A-C Valley Junior Is a Young Girl With Big Racing Dreams
Some of the courses are relatively open and straight, but most are extremely narrow with G-force curves and precipitous climbs and drops.
Examining the route puts the 16-year-old’s mind at ease and gives her an idea of what to expect during a weekend of racing ATVs at an elite level.
“I walk the track to find spots where I really need to pay attention,” said Ruckdeschel, a junior at A-C Valley High School. “That keeps my worry down.”
Her father, Mike, who also races quads, was taken aback by his daughter’s maturity when it comes to racing.
“I don’t even walk the track before a race,” he said, letting out a soft chuckle.
Lexi Ruckdeschel takes her craft seriously. Before she examined the track before a race, fear of the worst inevitably gripped her, worried a bad wreck that would result in a serious injury and end her season.
So far, Ruckdeschel has been fortunate when it comes to racing mishaps. The worst wreck she ever had was during a practice run when she rolled her ATV and suffered minor bruises and abrasions.
“I’ve never broken a bone, knock on wood,” she said.
No time for injuries. Ruckdeschel is a young girl with big dreams when it comes to racing.
She rode her first ATV alone when she was eight. By the time she was 13, she had started racing them.
Three years later, she’s one of the top 10 quad racers in the region at the youth level and has already won a race in the women’s division.
“It’s been quite a good three years,” Ruckdeschel said. “I’m definitely getting where I want to be.”
But top 10 isn’t good enough for Ruckdeschel. She wants to crack the top 5 in youth and snag the top spot in the adult division.
That’s not an easy task for a young woman competing in a sport that is dominated by boys and men.
“In the top 10, there’s only me and one other girl,” Ruckdeschel said. “So, yeah, the percentage is really low for girls.”
That hasn’t stopped her, though, from trying to bring about a change in the sport. She has noticed more females getting involved in racing and hopes to be a role model for girls who are just entering racing.
“I want to show that girls can do what guys do and put my name out there,” Ruckdeschel said.
She put her name out there a little more than a week ago when she won the women’s division in an American Woods Racing Championship Series event in Kittanning. She finished first despite forgetting her new brake pads on the work bench at home.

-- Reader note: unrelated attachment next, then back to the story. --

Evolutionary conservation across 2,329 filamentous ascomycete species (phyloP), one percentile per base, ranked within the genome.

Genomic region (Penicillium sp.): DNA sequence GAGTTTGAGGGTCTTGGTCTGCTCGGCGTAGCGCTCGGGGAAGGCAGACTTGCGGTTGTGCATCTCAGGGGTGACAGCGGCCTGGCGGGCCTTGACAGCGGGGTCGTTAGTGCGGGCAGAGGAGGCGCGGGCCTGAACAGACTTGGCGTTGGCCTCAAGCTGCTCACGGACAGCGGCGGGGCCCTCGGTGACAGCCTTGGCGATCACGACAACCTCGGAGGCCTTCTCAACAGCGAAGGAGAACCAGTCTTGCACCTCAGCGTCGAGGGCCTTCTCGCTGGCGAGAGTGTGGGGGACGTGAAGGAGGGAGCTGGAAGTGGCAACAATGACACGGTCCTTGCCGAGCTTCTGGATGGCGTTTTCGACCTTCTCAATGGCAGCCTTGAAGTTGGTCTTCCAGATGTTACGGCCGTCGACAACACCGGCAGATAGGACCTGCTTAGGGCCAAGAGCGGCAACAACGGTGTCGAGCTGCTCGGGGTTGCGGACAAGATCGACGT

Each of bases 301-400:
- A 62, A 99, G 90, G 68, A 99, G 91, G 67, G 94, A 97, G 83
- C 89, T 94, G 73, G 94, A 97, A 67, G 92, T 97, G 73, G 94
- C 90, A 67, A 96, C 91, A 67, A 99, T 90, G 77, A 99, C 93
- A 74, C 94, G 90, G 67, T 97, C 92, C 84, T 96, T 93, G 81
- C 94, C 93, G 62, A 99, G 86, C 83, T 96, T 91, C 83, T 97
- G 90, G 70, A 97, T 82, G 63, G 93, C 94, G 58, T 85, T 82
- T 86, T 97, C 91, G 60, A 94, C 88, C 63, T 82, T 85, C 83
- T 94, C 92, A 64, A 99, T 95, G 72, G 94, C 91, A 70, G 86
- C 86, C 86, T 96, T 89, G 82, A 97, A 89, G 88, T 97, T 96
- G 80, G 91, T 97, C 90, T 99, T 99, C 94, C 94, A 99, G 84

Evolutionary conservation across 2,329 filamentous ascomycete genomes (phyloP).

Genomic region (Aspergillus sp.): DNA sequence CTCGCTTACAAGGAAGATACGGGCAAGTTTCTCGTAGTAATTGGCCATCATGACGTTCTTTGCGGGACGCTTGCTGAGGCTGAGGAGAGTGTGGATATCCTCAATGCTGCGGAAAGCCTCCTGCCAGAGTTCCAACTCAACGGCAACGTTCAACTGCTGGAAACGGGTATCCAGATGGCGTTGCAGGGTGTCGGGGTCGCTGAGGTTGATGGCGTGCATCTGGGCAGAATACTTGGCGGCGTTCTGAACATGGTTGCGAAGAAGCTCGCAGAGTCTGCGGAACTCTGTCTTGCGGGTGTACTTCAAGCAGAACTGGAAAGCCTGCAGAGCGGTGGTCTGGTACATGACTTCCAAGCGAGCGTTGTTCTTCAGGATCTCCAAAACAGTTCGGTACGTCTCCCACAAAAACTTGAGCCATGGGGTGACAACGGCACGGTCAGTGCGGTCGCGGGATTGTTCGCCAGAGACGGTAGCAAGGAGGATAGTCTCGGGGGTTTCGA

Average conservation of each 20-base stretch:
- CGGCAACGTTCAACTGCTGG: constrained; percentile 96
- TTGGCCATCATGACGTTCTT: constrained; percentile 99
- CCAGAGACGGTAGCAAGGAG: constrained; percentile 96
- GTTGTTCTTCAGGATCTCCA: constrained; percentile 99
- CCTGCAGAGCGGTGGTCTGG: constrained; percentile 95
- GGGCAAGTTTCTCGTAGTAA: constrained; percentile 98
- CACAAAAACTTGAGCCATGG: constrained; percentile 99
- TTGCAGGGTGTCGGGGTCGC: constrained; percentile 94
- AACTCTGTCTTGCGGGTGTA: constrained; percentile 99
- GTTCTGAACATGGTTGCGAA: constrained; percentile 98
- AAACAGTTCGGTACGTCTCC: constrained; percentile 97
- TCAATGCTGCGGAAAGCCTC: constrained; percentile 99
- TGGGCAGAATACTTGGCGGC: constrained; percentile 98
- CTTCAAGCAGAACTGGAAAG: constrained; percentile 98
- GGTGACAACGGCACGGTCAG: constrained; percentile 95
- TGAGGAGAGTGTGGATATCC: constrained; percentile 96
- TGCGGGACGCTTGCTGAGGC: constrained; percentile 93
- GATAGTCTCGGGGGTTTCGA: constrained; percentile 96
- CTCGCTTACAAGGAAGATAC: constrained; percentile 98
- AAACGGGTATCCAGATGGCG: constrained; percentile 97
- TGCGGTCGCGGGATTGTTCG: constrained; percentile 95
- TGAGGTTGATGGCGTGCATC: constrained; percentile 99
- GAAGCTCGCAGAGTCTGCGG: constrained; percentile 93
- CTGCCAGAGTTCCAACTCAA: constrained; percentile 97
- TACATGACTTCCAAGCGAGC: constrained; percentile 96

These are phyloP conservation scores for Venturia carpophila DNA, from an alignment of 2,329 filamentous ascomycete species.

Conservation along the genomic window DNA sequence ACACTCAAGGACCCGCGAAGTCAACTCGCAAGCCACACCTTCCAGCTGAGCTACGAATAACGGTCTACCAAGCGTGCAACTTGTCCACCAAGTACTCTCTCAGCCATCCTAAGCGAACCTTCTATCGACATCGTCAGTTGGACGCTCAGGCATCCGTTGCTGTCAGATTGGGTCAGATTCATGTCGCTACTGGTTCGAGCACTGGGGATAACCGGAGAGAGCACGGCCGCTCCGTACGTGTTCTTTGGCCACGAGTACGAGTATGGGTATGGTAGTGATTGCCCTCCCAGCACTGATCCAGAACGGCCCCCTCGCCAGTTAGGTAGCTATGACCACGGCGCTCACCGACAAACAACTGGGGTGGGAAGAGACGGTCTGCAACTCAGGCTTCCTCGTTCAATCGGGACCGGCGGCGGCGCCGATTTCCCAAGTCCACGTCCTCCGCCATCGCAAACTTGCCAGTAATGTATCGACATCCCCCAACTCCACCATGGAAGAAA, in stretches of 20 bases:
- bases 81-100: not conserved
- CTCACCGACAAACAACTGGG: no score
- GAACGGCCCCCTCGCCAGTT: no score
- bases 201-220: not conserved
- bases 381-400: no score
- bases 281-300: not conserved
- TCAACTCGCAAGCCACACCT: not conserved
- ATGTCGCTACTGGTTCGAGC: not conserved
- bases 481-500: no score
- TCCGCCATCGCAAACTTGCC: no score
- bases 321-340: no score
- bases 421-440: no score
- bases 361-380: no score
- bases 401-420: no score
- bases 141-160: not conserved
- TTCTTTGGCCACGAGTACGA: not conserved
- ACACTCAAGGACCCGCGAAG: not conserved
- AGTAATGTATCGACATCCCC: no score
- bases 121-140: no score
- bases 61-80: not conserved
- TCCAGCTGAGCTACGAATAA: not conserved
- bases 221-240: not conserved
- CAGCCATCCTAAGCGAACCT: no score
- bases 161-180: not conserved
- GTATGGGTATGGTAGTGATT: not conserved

Ruckdeschel helps her father with the mechanical aspects of racing, as well. She rolls up her sleeves and gets engine grease on her hands with the best of them.
“There a lot that goes into it behind the scenes,” she said.
Mike wasn’t sure if Lexi was going to take to racing like he had at first, so he made sure his daughter’s first race was on the worst track he could find. It was a way of making sure she was really all-in.
“I figured if she didn’t like it, that would be the one to break her,” Mike said. “She came back in smiling, so I knew she loved it.”
Lexi said her father is one of her main motivational forces.
“He really pushes me,” she said. “I want to make him proud.”
Mission accomplished there.
“I’m really proud of her,” Mike Ruckdeschel said. “I’m proud of the way she just works hard and finds a way through.”
Finding a way through can sometimes be difficult when you are as fast as Lexi Ruckdeschel, who often has to fight through lap traffic through the narrowest of tracks.
“Being on an ATV and not two wheels like a dirt bike, you can’t go everywhere they can go,” she said. “That makes it pretty difficult to pass. It can cost you position in the end. That’s something not a lot of people know about racing.”
Lexi Ruckdeschel is busy beyond racing. She works at the Foxburg Inn Hotel in housekeeping and is also a volleyball player at A-C Valley. Luckily for her, she said, there aren’t many conflicts between the three.
“I’m very grateful that my work is very flexible with my race schedule,” she said. “Racing is just the weekends and volleyball is during the week. I got lucky this year because, in the fall, we have some Saturday volleyball games that don’t fall on race weekends.”
Volleyball has also taught Ruckdeschel a valuable skill: braiding hair. It’s a skill she has found a way to market on race days to make a earn a little extra pocket change.
“I braid hair for girls to make money for registration,” she said. “If someone has their hair braided, it’s usually by me. I learned to do it by myself for volleyball and eventually so many people asked me to do it for them that I was like, ‘OK. I’ll start making some money off of this and put it toward racing.’”
Eventually, Ruckdeschel hopes to be braiding hair at national events — and racing well there, too.
Never one to shy away from a challenge, she wants to gauge her racing chops against the best of the best on the Grand National Cross Country series circuit one day.
“I just want to see what it’s like in the GNCC and how the competition is different from the smaller ones,” Ruckdeschel said. “I want to see where I end up.”
Wins and success are nice for Ruckdeschel, but she also enjoys other aspects of racing, like spending time with the friends she has made and especially bonding with her father.
Mike, also enjoys the time he gets to spend with Lexi. He has two other daughters — Aubrey, 8, who has just started riding; and Evie, 17, who is not into racing.
“Honestly, I can’t even describe it,” he said. “We’ll both be out in the shed fixing stuff. We’re a team.”
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